Jewish schools in North America have come up with strategies for parents to pay reduced tuition fees in a bid to maintain a socioeconomically-diverse school environment.
After failing to recruit and retain many middle-class students, even as it devoted increasing amounts to financial aid, Tehiyah Day School in El Cerrito, California decided to try a new strategy. The strategy was that instead of posting a single tuition price and urging those who couldn't afford it to apply for a scholarship, the school now posts a tuition range from $7,950 to $22,450 for the 2014-15 academic year. The plan, known as indexed tuition, permits parents to pay reduced tuition. However, to qualify for lower amounts, parents still must submit financial forms not entirely unlike what was required in the old aid application.
"It's a door opener for middle-income families," said Bathea James, Tehiyah's head of school. "They say if it's based on what I can afford, let's at least have a look at it."
Day schools across North America are experimenting with new approaches to tuition and financial aid in response to mounting concerns about the increasing affordability of Jewish education. Hence, indexed tuition models, sometimes also referred to as "flex" or "sliding scale" tuition, have been introduced in some schools like Oakland Hebrew Day School in California.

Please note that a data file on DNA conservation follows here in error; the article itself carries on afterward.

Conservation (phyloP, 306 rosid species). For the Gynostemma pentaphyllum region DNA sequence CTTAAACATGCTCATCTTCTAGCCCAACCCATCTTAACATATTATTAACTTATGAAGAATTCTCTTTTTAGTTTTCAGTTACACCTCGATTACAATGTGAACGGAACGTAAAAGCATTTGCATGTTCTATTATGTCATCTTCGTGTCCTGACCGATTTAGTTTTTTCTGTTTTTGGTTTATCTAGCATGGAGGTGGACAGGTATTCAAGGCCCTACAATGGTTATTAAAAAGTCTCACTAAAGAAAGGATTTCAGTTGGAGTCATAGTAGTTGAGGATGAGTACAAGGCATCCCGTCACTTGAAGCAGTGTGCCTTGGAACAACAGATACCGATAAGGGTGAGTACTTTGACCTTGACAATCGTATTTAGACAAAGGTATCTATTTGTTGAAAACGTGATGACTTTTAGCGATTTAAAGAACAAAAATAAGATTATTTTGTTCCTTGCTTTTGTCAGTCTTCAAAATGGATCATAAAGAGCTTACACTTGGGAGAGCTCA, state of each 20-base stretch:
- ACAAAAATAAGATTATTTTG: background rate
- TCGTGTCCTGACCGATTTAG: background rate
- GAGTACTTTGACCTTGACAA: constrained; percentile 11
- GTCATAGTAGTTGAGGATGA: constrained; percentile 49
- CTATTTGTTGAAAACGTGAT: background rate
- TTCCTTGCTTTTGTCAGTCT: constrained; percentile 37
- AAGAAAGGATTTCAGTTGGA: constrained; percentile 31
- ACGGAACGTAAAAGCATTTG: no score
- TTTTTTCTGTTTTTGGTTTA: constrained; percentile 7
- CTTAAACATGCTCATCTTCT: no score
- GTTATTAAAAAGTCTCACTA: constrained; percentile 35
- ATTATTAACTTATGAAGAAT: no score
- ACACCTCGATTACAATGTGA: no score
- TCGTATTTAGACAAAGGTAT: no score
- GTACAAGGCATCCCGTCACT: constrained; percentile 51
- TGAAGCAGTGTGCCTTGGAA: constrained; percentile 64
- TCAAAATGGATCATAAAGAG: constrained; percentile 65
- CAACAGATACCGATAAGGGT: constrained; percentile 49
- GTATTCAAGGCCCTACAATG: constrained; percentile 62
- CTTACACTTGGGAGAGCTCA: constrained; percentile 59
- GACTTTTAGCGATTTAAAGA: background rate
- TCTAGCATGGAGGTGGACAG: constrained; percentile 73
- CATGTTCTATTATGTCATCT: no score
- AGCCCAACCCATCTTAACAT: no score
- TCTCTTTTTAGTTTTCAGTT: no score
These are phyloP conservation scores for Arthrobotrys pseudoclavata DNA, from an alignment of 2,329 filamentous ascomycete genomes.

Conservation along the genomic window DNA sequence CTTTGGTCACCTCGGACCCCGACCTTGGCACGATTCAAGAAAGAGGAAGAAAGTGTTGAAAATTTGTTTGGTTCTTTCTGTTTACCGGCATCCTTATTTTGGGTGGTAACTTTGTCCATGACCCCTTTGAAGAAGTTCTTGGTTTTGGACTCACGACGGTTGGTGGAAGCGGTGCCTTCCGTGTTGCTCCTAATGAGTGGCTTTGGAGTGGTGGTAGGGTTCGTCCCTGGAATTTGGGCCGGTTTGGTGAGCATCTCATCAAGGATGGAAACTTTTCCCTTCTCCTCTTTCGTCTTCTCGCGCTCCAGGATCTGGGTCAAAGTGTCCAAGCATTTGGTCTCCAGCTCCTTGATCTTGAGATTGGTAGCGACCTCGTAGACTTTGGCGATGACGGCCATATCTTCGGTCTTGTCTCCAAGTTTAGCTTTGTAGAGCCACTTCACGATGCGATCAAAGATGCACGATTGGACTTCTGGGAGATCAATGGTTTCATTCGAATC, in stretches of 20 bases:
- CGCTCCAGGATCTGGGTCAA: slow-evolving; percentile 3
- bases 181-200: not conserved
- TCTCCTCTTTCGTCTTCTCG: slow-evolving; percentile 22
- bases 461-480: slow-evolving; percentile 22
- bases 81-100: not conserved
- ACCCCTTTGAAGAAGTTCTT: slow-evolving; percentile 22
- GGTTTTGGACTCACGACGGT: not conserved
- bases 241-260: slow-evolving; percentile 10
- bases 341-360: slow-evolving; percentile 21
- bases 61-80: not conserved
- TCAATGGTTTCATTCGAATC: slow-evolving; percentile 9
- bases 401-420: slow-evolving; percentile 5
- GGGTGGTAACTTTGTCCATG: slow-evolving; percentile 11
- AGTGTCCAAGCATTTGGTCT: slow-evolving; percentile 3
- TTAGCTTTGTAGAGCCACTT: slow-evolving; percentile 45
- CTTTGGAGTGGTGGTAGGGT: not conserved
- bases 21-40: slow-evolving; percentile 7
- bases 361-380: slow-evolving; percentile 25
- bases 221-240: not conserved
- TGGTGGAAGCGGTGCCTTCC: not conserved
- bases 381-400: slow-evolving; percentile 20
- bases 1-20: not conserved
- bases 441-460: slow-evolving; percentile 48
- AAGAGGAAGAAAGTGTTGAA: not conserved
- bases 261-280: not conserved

Others have moved to cap tuition as a percentage of family income. In the 2012-13 term, the Solomon Schechter School of Greater Boston launched its iCap program that guarantees a family will never be required to spend more than 15 percent of its household income on tuition. It means families with incomes as high as $400,000 – more than four times the median household income in Massachusetts – can still be eligible for financial aid if they have three or more children enrolled and have assets under a certain threshold.
iCap isn't actually costing the school any more money as with Tehiyah's indexed tuition; had they applied for financial aid under the traditional system, most families would receive similar assistance. However, particularly for families who by national standards are far from poor but still struggle to cover the cost of a Jewish day school education, it does help with sticker shock.
"Most families in that high-end income bracket don't even imagine they would qualify for a scholarship," said Dan Perla, program officer for day school finance at the Avi Chai Foundation. The iCap program, he said, "makes it really easy and really transparent."
According to Julie Weiner of The Times of Israel, elaborate and sometimes costly discounts designed not just to attract new families but to reduce attrition are being developed by some schools.
However, one approach Perla and other experts generally discourage is across-the-board tuition cuts, which they say can be financially unsustainable and do not lead to long-term enrollment gains. Contrary to conventional wisdom, raising tuition does not lead to decreased enrollment as found by a recent study of 200 schools conducted by Measuring Success, a consulting firm specializing in data analysis for non-profits. Additionally, the experience of several Cleveland-area Jewish day schools that collectively decreased tuition in the early 2000s without seeing an increase in enrollment or fundraising revenues in the years that followed is pointed by many.